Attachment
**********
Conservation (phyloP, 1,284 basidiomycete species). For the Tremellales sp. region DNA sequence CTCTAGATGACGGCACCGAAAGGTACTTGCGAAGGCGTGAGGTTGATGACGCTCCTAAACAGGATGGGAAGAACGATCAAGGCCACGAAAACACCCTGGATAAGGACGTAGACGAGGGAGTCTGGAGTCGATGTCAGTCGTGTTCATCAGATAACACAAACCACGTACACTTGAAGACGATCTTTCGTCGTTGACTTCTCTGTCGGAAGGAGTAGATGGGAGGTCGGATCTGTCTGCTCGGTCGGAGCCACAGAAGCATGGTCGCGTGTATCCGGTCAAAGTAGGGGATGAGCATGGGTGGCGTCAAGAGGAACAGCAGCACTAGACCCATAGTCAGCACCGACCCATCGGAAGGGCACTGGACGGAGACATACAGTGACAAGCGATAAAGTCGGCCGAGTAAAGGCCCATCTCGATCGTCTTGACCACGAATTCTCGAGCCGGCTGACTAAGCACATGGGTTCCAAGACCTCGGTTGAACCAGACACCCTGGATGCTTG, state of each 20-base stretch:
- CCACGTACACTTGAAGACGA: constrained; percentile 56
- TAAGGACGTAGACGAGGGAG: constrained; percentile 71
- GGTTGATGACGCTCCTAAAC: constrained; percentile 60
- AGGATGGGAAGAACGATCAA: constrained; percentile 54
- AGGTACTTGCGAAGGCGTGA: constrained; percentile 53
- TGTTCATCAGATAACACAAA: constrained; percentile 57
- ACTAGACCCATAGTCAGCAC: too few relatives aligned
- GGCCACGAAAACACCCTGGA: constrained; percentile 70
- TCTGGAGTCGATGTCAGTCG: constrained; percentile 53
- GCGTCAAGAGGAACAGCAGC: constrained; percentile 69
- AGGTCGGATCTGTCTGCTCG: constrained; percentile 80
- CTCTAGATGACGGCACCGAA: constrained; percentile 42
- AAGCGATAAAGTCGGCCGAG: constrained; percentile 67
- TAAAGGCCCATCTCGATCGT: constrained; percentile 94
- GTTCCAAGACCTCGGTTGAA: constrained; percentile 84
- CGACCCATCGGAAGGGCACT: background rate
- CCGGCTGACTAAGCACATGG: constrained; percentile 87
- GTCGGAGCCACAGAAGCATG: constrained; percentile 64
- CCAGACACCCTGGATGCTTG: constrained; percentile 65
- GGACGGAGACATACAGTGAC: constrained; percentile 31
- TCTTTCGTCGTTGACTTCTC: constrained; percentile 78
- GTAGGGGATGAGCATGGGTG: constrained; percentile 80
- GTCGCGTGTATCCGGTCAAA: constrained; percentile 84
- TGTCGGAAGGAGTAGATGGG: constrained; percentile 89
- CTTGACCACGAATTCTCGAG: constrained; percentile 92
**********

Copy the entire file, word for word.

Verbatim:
Conservation (phyloP, 1,284 basidiomycete species). For the Tremellales sp. region DNA sequence CTCTAGATGACGGCACCGAAAGGTACTTGCGAAGGCGTGAGGTTGATGACGCTCCTAAACAGGATGGGAAGAACGATCAAGGCCACGAAAACACCCTGGATAAGGACGTAGACGAGGGAGTCTGGAGTCGATGTCAGTCGTGTTCATCAGATAACACAAACCACGTACACTTGAAGACGATCTTTCGTCGTTGACTTCTCTGTCGGAAGGAGTAGATGGGAGGTCGGATCTGTCTGCTCGGTCGGAGCCACAGAAGCATGGTCGCGTGTATCCGGTCAAAGTAGGGGATGAGCATGGGTGGCGTCAAGAGGAACAGCAGCACTAGACCCATAGTCAGCACCGACCCATCGGAAGGGCACTGGACGGAGACATACAGTGACAAGCGATAAAGTCGGCCGAGTAAAGGCCCATCTCGATCGTCTTGACCACGAATTCTCGAGCCGGCTGACTAAGCACATGGGTTCCAAGACCTCGGTTGAACCAGACACCCTGGATGCTTG, state of each 20-base stretch:
- CCACGTACACTTGAAGACGA: constrained; percentile 56
- TAAGGACGTAGACGAGGGAG: constrained; percentile 71
- GGTTGATGACGCTCCTAAAC: constrained; percentile 60
- AGGATGGGAAGAACGATCAA: constrained; percentile 54
- AGGTACTTGCGAAGGCGTGA: constrained; percentile 53
- TGTTCATCAGATAACACAAA: constrained; percentile 57
- ACTAGACCCATAGTCAGCAC: too few relatives aligned
- GGCCACGAAAACACCCTGGA: constrained; percentile 70
- TCTGGAGTCGATGTCAGTCG: constrained; percentile 53
- GCGTCAAGAGGAACAGCAGC: constrained; percentile 69
- AGGTCGGATCTGTCTGCTCG: constrained; percentile 80
- CTCTAGATGACGGCACCGAA: constrained; percentile 42
- AAGCGATAAAGTCGGCCGAG: constrained; percentile 67
- TAAAGGCCCATCTCGATCGT: constrained; percentile 94
- GTTCCAAGACCTCGGTTGAA: constrained; percentile 84
- CGACCCATCGGAAGGGCACT: background rate
- CCGGCTGACTAAGCACATGG: constrained; percentile 87
- GTCGGAGCCACAGAAGCATG: constrained; percentile 64
- CCAGACACCCTGGATGCTTG: constrained; percentile 65
- GGACGGAGACATACAGTGAC: constrained; percentile 31
- TCTTTCGTCGTTGACTTCTC: constrained; percentile 78
- GTAGGGGATGAGCATGGGTG: constrained; percentile 80
- GTCGCGTGTATCCGGTCAAA: constrained; percentile 84
- TGTCGGAAGGAGTAGATGGG: constrained; percentile 89
- CTTGACCACGAATTCTCGAG: constrained; percentile 92